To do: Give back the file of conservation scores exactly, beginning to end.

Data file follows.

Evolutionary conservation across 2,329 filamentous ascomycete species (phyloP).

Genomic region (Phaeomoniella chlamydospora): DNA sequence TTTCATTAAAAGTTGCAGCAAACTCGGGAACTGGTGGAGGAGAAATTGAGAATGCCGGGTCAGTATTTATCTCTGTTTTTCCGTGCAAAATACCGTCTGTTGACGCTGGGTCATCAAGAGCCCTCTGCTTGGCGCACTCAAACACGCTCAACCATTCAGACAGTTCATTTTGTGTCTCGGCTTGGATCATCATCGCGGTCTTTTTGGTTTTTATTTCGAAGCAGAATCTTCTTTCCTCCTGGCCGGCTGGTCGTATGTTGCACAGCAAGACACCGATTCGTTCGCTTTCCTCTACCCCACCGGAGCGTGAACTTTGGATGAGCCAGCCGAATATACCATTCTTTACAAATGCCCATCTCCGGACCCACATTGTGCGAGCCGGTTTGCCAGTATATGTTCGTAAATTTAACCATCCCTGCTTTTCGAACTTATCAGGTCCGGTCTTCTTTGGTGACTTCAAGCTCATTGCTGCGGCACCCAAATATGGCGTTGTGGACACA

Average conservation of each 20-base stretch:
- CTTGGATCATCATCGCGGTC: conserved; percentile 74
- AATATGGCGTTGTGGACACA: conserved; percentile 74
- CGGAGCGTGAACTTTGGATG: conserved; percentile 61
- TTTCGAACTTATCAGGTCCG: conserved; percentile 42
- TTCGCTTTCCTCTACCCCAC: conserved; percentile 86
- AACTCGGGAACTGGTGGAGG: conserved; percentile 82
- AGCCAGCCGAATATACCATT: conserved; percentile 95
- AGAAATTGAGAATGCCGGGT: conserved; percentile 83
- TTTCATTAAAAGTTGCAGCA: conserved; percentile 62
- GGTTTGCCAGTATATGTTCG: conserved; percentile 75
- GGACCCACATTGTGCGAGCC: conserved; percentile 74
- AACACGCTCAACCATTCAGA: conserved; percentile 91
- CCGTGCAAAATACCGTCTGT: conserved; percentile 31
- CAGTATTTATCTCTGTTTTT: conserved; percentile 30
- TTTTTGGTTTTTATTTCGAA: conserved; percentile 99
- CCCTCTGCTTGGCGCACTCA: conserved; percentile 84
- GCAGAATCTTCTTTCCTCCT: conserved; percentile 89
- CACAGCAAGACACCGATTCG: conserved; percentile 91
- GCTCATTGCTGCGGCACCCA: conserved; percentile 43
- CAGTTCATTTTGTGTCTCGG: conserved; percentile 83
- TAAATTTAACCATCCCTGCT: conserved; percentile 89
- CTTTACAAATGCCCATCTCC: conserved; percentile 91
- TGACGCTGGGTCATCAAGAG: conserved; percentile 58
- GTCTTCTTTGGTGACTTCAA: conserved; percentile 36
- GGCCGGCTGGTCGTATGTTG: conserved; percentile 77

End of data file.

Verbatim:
Evolutionary conservation across 2,329 filamentous ascomycete species (phyloP).

Genomic region (Phaeomoniella chlamydospora): DNA sequence TTTCATTAAAAGTTGCAGCAAACTCGGGAACTGGTGGAGGAGAAATTGAGAATGCCGGGTCAGTATTTATCTCTGTTTTTCCGTGCAAAATACCGTCTGTTGACGCTGGGTCATCAAGAGCCCTCTGCTTGGCGCACTCAAACACGCTCAACCATTCAGACAGTTCATTTTGTGTCTCGGCTTGGATCATCATCGCGGTCTTTTTGGTTTTTATTTCGAAGCAGAATCTTCTTTCCTCCTGGCCGGCTGGTCGTATGTTGCACAGCAAGACACCGATTCGTTCGCTTTCCTCTACCCCACCGGAGCGTGAACTTTGGATGAGCCAGCCGAATATACCATTCTTTACAAATGCCCATCTCCGGACCCACATTGTGCGAGCCGGTTTGCCAGTATATGTTCGTAAATTTAACCATCCCTGCTTTTCGAACTTATCAGGTCCGGTCTTCTTTGGTGACTTCAAGCTCATTGCTGCGGCACCCAAATATGGCGTTGTGGACACA

Average conservation of each 20-base stretch:
- CTTGGATCATCATCGCGGTC: conserved; percentile 74
- AATATGGCGTTGTGGACACA: conserved; percentile 74
- CGGAGCGTGAACTTTGGATG: conserved; percentile 61
- TTTCGAACTTATCAGGTCCG: conserved; percentile 42
- TTCGCTTTCCTCTACCCCAC: conserved; percentile 86
- AACTCGGGAACTGGTGGAGG: conserved; percentile 82
- AGCCAGCCGAATATACCATT: conserved; percentile 95
- AGAAATTGAGAATGCCGGGT: conserved; percentile 83
- TTTCATTAAAAGTTGCAGCA: conserved; percentile 62
- GGTTTGCCAGTATATGTTCG: conserved; percentile 75
- GGACCCACATTGTGCGAGCC: conserved; percentile 74
- AACACGCTCAACCATTCAGA: conserved; percentile 91
- CCGTGCAAAATACCGTCTGT: conserved; percentile 31
- CAGTATTTATCTCTGTTTTT: conserved; percentile 30
- TTTTTGGTTTTTATTTCGAA: conserved; percentile 99
- CCCTCTGCTTGGCGCACTCA: conserved; percentile 84
- GCAGAATCTTCTTTCCTCCT: conserved; percentile 89
- CACAGCAAGACACCGATTCG: conserved; percentile 91
- GCTCATTGCTGCGGCACCCA: conserved; percentile 43
- CAGTTCATTTTGTGTCTCGG: conserved; percentile 83
- TAAATTTAACCATCCCTGCT: conserved; percentile 89
- CTTTACAAATGCCCATCTCC: conserved; percentile 91
- TGACGCTGGGTCATCAAGAG: conserved; percentile 58
- GTCTTCTTTGGTGACTTCAA: conserved; percentile 36
- GGCCGGCTGGTCGTATGTTG: conserved; percentile 77